Lori Kury, longtime speech pathologist and owner of BrainStorm Cognitive Wellness & Speech Therapy, has recently been exploring her passion for health wellness and yoga mindfulness to help those dealing with anxiety and attention deficit disorder. She was recently asked to lead a workshop on meditation and said she learned as much as she taught. Read on for her experience, in her own words!
Meditation is weird. Let’s face it. Weirdos do it, right? Granola-type free spirits who aren’t stressed and have time to sit, stare, observe, hum, and spread joy aren’t on my radar in my busy stressed life. But I eventually decided this concept could help my patients at work who had experienced brain injury, attention deficit disorder, stroke, anxiety, and a multitude of other cognitive deficits. Meditation and mindfulness seemed like the perfect answer to help heal these wounded brains. So I began learning. That’s when I was hit over the head with the wake up call: “Hey Lori, you need this.”
I am a long time sufferer of anxiety and undiagnosed attentional problems. I chose the path of anxiety meds, therapy and hard core exercise to manage my issues. Issues that brought about poor decisions, a wounded marriage, relationships, and a lifetime of insecurity and “beating myself up.” My dear friend recently told me I was great at being hard on myself. So I have decided to embrace meditation in hopes to heal myself and dump all the judgment of myself and others.
Meditation is really just mindfulness. It is slowing the mind down, observing what is happening right now, in the moment. The sounds, the smells, basically all the things. It’s about observing our thoughts, and not giving them power to control us or rob us of precious moments and joy that God wants us to experience. Life is hard enough without self sabotage, and meditation can halt that in it’s tracks. Most people think you need to carve time out to meditate (who has time for that when you have real life problems, right? ) It is so much more than that. Meditation/mindfulness is about drawing in your focus and appreciating all that we have, right here, right now.
My workshop was great. I wasn’t nervous. I was excited. I felt like I was sharing a passion and really doing something I loved. I learned from each and everyone present. Alexander (a newbie to mediation), who came to support a friend, gave such a great description of his experience focusing on a battery operated candle. It was a view I would have NEVER seen. My experience with the candle was agitating. I hated it. The light was fake and flickered repetitively, hurt my eyes and really annoyed me. I vocalized that to the group. But when it was Alexander’s turn, he let the group see a whole different side of this small flickering light. It was the coolest thing I’d heard in awhile. (Another student) gave an awesome view of how being present and focusing on taste, texture and smell of food while sharing a meal with others is such an act of friendship in a way I had never thought of. It’s too much to write – all I learned from the others. I will carry it close to my heart and I feel privileged to be part of such a special experience. But, my biggest surprise was this:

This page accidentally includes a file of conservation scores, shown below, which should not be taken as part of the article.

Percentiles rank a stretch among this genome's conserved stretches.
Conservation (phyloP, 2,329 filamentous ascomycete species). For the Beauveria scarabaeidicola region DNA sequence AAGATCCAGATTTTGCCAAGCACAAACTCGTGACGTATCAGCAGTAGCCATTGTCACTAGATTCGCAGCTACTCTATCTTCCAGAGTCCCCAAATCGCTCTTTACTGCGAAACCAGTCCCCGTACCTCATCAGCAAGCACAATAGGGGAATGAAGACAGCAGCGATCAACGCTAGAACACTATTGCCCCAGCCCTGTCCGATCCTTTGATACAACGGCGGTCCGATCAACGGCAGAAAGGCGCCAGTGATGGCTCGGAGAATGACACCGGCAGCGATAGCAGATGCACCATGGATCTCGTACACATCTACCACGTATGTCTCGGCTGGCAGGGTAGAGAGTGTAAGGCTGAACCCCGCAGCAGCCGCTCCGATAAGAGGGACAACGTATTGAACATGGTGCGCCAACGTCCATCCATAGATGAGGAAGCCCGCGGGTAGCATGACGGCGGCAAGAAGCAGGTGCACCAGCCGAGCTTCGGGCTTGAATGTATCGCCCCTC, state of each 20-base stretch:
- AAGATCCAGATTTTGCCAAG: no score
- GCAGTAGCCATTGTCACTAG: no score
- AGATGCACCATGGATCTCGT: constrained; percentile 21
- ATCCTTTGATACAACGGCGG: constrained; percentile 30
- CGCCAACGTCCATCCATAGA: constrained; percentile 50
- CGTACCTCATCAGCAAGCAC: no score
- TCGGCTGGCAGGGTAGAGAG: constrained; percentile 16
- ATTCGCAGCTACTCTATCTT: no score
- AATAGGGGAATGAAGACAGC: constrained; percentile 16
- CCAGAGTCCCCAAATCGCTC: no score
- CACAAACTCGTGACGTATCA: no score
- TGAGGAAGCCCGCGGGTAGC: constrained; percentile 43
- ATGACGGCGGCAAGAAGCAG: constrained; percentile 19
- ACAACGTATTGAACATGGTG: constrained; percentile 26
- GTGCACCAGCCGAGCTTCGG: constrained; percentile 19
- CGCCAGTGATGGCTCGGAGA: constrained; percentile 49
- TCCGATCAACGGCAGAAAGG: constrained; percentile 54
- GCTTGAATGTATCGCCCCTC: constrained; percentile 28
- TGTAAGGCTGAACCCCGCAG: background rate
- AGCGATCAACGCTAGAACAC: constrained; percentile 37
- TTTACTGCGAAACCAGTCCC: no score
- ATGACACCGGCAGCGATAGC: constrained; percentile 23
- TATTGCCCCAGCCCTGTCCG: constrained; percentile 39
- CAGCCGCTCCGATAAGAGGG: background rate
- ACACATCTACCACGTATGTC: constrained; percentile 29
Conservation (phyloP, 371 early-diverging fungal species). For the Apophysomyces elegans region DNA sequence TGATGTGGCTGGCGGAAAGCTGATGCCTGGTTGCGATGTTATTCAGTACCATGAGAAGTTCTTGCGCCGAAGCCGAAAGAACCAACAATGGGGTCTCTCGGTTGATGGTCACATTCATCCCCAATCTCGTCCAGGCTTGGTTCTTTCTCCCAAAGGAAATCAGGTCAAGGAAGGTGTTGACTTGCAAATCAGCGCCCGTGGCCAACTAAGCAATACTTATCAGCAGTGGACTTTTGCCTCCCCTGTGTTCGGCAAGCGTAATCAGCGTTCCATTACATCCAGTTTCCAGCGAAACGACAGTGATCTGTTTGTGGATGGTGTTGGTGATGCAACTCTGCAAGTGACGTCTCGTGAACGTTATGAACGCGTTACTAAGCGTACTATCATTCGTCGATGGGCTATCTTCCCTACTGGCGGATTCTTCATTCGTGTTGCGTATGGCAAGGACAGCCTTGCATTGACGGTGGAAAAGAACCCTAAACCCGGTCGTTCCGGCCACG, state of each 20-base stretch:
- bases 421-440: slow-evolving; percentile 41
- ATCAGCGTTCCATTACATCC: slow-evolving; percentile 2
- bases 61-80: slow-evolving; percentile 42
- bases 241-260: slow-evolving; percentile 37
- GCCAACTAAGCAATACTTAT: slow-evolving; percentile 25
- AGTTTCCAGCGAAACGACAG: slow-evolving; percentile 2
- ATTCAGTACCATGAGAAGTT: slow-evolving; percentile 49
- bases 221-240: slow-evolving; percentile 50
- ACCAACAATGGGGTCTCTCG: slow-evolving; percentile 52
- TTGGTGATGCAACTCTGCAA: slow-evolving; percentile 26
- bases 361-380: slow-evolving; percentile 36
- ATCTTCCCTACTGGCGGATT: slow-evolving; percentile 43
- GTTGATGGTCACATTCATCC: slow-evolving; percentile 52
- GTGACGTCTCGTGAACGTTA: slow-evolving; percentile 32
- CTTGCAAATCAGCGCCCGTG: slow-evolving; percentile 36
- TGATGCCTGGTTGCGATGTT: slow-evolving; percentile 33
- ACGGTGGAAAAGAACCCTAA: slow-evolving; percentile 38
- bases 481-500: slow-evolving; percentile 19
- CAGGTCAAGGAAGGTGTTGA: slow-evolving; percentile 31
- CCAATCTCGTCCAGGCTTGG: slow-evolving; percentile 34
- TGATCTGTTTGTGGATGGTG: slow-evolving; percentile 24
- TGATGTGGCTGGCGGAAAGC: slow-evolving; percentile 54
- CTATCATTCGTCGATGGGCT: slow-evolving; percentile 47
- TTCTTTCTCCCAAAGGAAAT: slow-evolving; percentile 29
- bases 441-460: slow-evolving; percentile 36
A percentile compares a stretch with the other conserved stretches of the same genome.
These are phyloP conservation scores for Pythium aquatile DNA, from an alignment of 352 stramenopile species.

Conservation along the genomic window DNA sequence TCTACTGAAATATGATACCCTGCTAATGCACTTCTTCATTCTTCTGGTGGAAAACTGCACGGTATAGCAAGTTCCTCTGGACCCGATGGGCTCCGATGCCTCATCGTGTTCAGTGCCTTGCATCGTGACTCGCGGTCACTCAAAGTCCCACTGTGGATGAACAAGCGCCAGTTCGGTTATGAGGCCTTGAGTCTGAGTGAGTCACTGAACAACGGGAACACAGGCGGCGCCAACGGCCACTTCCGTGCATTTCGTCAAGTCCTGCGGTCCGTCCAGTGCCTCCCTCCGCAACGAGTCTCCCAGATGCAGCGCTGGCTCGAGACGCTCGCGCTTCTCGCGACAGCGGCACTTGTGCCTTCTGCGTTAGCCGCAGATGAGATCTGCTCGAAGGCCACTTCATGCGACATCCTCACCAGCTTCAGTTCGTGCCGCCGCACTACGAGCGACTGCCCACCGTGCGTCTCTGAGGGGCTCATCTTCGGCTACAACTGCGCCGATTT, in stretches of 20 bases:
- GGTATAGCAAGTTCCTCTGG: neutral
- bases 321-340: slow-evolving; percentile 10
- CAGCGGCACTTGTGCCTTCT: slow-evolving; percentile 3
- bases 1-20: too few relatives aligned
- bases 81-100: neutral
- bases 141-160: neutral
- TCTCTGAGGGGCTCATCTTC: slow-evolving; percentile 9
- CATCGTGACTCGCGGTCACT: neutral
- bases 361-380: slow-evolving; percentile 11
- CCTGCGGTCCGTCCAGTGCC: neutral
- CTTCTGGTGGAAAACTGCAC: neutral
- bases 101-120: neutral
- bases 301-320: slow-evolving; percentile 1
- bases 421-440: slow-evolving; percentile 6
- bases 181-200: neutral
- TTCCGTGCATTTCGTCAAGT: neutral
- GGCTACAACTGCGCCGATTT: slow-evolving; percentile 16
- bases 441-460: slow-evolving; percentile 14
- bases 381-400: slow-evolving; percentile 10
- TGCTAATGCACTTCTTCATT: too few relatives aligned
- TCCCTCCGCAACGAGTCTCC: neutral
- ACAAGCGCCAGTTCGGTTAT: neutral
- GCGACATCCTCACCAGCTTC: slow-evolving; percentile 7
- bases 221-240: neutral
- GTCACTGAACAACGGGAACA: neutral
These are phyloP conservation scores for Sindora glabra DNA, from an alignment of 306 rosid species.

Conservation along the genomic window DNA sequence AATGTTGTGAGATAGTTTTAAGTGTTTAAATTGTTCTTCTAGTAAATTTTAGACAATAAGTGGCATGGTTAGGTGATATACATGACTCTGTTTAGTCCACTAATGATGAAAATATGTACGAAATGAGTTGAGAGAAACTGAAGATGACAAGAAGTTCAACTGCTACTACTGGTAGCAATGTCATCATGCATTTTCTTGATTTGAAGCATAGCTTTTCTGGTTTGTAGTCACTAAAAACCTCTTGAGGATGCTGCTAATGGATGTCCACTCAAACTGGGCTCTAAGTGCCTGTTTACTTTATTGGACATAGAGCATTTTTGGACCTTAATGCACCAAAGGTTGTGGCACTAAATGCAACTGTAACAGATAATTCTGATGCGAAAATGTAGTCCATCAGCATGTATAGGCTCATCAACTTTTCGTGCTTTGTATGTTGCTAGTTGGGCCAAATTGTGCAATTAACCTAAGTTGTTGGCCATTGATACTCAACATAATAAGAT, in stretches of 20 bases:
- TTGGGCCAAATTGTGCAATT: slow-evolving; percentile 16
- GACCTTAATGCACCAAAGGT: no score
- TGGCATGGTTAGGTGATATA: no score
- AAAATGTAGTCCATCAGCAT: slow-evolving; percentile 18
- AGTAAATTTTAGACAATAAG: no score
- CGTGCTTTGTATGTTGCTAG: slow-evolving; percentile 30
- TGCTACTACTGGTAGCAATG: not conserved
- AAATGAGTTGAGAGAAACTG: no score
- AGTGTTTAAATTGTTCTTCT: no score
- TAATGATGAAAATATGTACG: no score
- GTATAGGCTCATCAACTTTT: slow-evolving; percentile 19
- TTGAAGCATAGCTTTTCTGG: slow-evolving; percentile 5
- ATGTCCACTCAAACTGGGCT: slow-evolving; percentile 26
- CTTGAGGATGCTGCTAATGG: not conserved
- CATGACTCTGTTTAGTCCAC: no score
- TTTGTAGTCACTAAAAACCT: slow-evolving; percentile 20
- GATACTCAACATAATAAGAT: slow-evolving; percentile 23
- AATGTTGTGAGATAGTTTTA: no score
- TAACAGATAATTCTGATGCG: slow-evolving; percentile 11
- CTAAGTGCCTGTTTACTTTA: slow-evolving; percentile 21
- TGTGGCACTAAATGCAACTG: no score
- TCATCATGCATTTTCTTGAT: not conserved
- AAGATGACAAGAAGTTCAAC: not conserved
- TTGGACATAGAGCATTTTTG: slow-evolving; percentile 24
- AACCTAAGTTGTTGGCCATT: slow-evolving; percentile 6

We do have all we need… right in front of us. Author Pema Chodron, who wrote “Start Where you Are,” is right. The workshop closed with a body scan meditation in Savasana where you lay flat and start at your toes and work your way up to relax and release stress in the body. It was an amazing experience. And then it hit me.. This is not a new concept to me.
My sweet daughter, as long as I can remember, was never a good sleeper. Bedtime was a challenge. Allie was an anxious kid, and needed lots of closeness in many different ways. I confess I was not always patient with her. But my sweet mother was, ALWAYS. To get Allie to sleep, my mom would lie with her and play “Toes.” Toes was a game they made up and played together to get her to sleep.
My mom would get Allie to lie in bed. She’d have her think about her toes. And they would say “Toes, toes, go to sleep toes,” then “ankles, ankles, go to sleep ankles.” They would go all the way up to the head, and somehow Allie would always drift off to sleep.
As I performed the body scan meditation in my workshop, it was clear that if I just pay attention and trust my instincts, I already have everything I need. Thank you mom and Allie!
The mind is a beautiful thing…. It never stops working…it never stops thinking. And you know what…that’s OK because it means we are alive and living!!!!